At San Quentin, we discover artists who, prior to their incarceration, came from varying walks of life. Peter M. Bergne, a former illustrator, tool designer, and draftsman, draws animals, people, aircraft or whatever occurs to his far-ranging mind.
“When I first started to draw I became involved in the illustration of naval warships and military aircraft,” said Bergne.
Bergne has one of his favorite pencil sketches that he did of a late 1920s Polish-born artist and actress, Pola Negri, who was considered beautiful and famous in those years. She is wearing Art Deco–era jewelry. This picture symbolizes a lady in contemplation.
His style ranges from portraits to animal figures. He drew an American Dauntless Dive Bomber 107; this aircraft was famous in the Battle of Midway in 1942.
Bergne described to SQNews the history behind the sketch, pointing out how, in a single day, four Japanese aircraft carriers were sunk along with one heavy cruiser.
“This was a turning point for the American people in the Second World War,” said Bergne. “We lost one carrier, the York Town, and one destroyer.”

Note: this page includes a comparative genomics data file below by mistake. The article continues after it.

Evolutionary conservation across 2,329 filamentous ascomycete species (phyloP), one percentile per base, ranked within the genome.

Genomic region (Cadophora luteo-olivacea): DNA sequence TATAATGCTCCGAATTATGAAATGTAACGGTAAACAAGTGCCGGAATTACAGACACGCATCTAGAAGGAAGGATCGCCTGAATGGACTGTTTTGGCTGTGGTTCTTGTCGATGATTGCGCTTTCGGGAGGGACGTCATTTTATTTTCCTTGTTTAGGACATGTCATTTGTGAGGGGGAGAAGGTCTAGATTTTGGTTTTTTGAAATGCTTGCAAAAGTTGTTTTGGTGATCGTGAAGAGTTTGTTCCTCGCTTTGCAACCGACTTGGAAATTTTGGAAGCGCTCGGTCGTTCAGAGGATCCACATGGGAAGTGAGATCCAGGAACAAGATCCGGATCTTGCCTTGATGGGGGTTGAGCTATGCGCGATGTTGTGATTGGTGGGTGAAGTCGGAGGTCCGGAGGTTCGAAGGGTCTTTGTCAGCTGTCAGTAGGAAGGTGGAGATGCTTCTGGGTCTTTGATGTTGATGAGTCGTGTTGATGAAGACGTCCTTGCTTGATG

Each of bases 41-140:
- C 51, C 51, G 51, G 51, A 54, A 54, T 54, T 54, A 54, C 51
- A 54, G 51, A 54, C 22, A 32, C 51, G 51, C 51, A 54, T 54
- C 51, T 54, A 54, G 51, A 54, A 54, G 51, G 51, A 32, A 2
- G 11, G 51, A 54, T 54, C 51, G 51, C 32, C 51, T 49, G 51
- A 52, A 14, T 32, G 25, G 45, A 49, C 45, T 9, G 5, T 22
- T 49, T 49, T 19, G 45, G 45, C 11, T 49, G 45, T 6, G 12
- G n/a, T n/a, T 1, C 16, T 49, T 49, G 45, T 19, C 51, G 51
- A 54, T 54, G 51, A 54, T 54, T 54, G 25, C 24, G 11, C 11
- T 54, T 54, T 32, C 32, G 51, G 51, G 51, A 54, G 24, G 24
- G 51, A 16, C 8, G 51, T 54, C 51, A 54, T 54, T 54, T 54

Through his art he continues to educate many of us about U.S. history and the impact these aircraft had on this particular battle.
You can also notice at the bottom left of the sketch how Bergne gave a final touch to his craft by sketching a U.S. fight deck attendant loading ordinance into the aircraft.
According to the artist, it took him approximately three days to complete the aircraft.
He finds sketching therapeutic and it helps him to keep his mind balanced. Older prisoners are limited to what they can do inside. Due to their advanced age, some have disabilities. Mr. Bergne refuses to let his mind go to waste and relies on drawing and walking to help him stay sane in his day-to-day life behind bars.
Bergne likes koala bears and has drawn one climbing into a tree surrounded by a rock garden, which takes him back to “happier days.”
His love for koala bears comes from when he worked as design draftsman in Melbourne, Australia, in the 1980s.
“Drawing gives me the opportunity to have a social connection with people, and it makes me feel good when others appreciate my work,” said Bergne. “This makes my life worthwhile because I’ve done something positive with my life during my incarceration.”